*doesn’t know why he bothers with titles, when they contain nothing that’s not in the tags*
This is the feedback I got from IBM:
Your strongest exercise was your “Standard Interview”. You provided sound
examples of your drive and leadership, not only in technological
situations but also in your other interests. You clearly highlighted your
interest in developing your technical skills and proved yourself to hold a
great passion for technology.
That’s interesting, because I thought that went horribly. Seems they were trying to work out what I was good at here.
Your weakest exercise was the “Communications” exercise. It was felt that,
in both your letter and your presentation, you could have delivered your
answers in a more clear and concise fashion.
That’s not surprising: I didn’t have the first clue what they were wanting from me there. If I’ve not posted about that exercise already, poke me already.
Your strongest competency was your “analytical reasoning”. You displayed a
very logical approach to problem solving and a clear ability to cope with
complex issues. You analysed scenarios well and constructed logical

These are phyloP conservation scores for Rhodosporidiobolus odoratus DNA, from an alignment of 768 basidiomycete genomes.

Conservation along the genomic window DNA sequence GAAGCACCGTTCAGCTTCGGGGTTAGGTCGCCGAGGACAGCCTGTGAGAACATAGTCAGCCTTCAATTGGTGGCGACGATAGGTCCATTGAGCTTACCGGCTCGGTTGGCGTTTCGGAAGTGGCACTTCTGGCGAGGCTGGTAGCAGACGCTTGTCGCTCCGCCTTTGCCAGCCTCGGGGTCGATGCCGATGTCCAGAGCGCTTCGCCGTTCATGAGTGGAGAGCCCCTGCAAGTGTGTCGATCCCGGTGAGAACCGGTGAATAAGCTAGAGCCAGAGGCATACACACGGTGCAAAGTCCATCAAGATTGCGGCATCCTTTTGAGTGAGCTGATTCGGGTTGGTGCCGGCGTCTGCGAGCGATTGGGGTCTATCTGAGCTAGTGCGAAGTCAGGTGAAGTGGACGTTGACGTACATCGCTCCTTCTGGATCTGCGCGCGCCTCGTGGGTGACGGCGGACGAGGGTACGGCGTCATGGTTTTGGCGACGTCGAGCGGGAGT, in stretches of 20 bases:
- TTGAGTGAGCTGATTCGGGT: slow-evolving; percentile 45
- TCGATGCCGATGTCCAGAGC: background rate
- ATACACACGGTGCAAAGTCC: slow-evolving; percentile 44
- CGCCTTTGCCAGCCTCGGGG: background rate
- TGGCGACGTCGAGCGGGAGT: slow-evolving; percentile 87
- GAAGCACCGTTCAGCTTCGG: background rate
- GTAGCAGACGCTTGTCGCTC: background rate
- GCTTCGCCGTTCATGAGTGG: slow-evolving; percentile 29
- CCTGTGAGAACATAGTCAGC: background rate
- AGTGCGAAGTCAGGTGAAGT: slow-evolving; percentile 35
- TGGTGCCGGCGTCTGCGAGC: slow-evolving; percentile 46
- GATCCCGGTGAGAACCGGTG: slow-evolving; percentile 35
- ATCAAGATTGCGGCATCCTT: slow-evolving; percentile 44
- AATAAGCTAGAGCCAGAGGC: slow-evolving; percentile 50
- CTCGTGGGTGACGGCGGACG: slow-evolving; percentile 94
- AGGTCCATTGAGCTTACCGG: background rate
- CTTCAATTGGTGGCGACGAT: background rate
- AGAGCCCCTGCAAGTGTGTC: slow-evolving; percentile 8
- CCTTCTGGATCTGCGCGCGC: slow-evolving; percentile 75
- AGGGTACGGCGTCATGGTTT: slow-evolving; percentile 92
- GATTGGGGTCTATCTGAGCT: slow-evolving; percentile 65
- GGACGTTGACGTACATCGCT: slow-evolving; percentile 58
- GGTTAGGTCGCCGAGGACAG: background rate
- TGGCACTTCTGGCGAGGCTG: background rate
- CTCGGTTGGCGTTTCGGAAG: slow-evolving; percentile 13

responses based on sound ideas.
Yeah: that was probably because of my efficient data structures that helped us infer our only correct piece of information, and my failed attempt at using algebra to solve a “5 people sitting on chairs” problem.
Your weakest competency was your “planning and organisation”. It was felt
that your presentation did not address the question in hand, which would
have been resolved with clear planning of the task.
Now that’s fucking annoying: I thought they were trying to work out what I was good at with this one, so I showcased a load of my projects, and hoped they would explain “Why am I suited to a career in Information Technology”. Seems they wanted me to spell it out to them. Oh well. I guess I’ll just have to learn how to jump through hoops better.
In other news, it seems that there is a permalink button on OpenStreetMap. If you click it, then change the lat and lon to mlat and mlon, you get a marker. It may be primitive, but I will certainly be using it for all linkerizing in the future: it’s much more convenient than adding points to http://www.cam.ac.uk/map/ , and hilariously more detailed than Google Maps.
If you wish to compare:
Also, There’s rumours of being able to embed it as well. I’ll see if I can get that working shortly.